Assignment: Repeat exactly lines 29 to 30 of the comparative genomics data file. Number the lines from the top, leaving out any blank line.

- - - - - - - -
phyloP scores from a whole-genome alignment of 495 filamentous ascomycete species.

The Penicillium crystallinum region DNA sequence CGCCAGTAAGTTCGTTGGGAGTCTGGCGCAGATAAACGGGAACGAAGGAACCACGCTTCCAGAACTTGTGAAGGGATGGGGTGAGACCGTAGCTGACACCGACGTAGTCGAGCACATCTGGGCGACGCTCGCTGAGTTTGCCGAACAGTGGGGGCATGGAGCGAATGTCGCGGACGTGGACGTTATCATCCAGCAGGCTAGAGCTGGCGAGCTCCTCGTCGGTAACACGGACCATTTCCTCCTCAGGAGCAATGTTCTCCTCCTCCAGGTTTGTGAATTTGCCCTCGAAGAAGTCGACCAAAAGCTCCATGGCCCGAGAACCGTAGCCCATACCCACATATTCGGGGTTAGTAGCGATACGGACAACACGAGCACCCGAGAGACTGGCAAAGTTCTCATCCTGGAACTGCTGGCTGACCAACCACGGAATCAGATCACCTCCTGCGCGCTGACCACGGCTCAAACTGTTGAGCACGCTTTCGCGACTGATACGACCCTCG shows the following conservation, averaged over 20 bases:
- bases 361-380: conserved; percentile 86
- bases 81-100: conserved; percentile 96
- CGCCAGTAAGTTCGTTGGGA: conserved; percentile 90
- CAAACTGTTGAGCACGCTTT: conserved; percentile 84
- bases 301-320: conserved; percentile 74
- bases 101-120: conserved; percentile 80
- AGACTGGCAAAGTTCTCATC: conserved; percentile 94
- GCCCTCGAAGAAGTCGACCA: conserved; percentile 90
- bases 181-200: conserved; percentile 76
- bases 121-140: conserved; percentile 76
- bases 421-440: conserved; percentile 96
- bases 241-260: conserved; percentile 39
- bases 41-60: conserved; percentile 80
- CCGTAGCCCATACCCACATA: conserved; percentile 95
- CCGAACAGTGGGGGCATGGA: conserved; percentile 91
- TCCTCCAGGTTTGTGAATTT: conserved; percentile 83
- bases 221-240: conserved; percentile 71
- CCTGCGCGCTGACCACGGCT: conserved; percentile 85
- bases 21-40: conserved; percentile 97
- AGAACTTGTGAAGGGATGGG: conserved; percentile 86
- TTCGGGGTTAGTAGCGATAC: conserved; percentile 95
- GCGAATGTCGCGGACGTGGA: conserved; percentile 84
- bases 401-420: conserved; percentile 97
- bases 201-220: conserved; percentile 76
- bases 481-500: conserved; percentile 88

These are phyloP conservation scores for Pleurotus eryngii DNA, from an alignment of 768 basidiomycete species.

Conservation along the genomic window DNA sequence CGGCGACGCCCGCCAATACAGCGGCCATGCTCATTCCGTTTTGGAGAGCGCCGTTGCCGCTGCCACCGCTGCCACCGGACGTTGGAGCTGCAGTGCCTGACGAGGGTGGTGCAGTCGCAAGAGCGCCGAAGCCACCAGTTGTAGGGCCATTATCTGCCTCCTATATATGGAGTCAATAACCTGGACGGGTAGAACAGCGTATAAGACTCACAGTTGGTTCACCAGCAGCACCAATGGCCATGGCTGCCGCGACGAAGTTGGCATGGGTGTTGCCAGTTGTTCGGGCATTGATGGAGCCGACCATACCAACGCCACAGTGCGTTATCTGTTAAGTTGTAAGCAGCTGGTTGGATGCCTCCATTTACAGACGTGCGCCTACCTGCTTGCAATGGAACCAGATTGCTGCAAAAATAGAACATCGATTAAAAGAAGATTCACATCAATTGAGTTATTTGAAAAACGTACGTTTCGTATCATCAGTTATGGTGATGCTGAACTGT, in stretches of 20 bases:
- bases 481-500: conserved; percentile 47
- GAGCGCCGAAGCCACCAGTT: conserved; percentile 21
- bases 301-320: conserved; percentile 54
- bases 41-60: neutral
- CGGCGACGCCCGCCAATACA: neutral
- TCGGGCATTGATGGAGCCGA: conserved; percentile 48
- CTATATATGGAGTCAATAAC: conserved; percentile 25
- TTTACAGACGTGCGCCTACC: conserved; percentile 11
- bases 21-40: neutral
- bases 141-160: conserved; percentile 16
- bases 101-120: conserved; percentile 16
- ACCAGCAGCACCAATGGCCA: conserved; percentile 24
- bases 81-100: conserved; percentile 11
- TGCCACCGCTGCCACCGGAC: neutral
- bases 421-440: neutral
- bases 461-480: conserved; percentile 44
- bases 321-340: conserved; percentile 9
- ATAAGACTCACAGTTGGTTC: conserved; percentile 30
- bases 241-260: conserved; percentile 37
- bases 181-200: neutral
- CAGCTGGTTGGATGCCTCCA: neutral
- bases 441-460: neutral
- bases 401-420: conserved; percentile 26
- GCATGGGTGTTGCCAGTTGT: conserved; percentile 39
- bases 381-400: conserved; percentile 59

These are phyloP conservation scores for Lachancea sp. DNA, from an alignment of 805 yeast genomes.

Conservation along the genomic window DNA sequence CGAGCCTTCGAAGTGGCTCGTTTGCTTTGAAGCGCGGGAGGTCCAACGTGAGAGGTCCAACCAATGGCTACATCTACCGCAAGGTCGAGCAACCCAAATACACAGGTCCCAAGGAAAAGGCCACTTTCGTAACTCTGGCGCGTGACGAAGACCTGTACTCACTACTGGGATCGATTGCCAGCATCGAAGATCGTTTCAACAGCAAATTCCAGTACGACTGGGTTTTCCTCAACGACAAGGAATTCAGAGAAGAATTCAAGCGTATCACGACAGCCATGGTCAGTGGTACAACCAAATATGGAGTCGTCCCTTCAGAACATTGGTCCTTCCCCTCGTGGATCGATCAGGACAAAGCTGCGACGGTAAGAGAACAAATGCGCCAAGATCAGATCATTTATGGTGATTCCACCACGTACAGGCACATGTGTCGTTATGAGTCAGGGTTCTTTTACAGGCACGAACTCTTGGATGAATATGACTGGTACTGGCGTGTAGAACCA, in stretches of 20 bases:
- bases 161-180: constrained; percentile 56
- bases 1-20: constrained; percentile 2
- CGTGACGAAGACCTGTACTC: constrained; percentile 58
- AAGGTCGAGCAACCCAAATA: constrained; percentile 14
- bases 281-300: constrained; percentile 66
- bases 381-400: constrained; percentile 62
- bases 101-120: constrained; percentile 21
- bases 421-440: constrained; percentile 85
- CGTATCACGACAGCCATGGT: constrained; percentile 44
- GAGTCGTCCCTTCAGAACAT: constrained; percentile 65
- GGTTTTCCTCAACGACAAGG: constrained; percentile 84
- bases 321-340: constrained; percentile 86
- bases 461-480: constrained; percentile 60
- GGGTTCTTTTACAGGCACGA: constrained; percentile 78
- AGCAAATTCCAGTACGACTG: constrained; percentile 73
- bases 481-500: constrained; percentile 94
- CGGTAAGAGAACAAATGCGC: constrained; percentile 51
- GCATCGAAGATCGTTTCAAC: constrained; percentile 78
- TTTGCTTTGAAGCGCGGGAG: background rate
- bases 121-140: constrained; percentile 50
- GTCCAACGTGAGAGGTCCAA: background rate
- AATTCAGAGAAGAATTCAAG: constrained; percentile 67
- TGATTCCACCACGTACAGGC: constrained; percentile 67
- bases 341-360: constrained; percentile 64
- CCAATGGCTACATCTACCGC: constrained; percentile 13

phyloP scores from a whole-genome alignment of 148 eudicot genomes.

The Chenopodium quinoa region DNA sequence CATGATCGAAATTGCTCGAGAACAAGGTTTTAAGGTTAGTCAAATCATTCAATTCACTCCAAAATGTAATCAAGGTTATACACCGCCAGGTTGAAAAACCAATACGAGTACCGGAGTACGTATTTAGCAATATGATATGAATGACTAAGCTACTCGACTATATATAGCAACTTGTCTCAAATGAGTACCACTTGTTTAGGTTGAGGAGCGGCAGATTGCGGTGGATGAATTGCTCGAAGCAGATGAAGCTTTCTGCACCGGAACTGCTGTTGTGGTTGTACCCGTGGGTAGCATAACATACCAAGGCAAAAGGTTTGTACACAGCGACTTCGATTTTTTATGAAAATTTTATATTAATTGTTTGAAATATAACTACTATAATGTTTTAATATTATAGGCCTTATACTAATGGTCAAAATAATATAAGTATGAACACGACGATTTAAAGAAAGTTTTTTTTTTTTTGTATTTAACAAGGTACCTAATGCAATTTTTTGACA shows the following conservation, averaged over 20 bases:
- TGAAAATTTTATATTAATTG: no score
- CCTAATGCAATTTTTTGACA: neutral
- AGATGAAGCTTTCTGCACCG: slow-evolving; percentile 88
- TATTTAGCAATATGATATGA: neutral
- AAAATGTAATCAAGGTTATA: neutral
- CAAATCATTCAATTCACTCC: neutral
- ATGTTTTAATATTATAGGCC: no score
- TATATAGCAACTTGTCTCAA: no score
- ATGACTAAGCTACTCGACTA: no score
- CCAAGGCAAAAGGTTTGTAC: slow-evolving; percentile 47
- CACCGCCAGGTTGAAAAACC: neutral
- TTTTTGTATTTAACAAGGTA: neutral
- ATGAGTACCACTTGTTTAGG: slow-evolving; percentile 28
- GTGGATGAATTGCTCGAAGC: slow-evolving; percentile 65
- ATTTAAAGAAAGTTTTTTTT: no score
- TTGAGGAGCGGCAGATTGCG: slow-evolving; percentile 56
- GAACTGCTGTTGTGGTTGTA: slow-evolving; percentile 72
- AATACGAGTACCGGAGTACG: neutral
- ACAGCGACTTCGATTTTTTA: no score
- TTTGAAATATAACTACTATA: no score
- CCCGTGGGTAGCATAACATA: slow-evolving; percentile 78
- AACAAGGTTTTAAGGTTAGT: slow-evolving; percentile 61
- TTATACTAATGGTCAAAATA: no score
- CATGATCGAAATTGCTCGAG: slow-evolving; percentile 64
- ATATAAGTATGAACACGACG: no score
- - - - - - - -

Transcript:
Conservation along the genomic window DNA sequence CGGCGACGCCCGCCAATACAGCGGCCATGCTCATTCCGTTTTGGAGAGCGCCGTTGCCGCTGCCACCGCTGCCACCGGACGTTGGAGCTGCAGTGCCTGACGAGGGTGGTGCAGTCGCAAGAGCGCCGAAGCCACCAGTTGTAGGGCCATTATCTGCCTCCTATATATGGAGTCAATAACCTGGACGGGTAGAACAGCGTATAAGACTCACAGTTGGTTCACCAGCAGCACCAATGGCCATGGCTGCCGCGACGAAGTTGGCATGGGTGTTGCCAGTTGTTCGGGCATTGATGGAGCCGACCATACCAACGCCACAGTGCGTTATCTGTTAAGTTGTAAGCAGCTGGTTGGATGCCTCCATTTACAGACGTGCGCCTACCTGCTTGCAATGGAACCAGATTGCTGCAAAAATAGAACATCGATTAAAAGAAGATTCACATCAATTGAGTTATTTGAAAAACGTACGTTTCGTATCATCAGTTATGGTGATGCTGAACTGT, in stretches of 20 bases:
- bases 481-500: conserved; percentile 47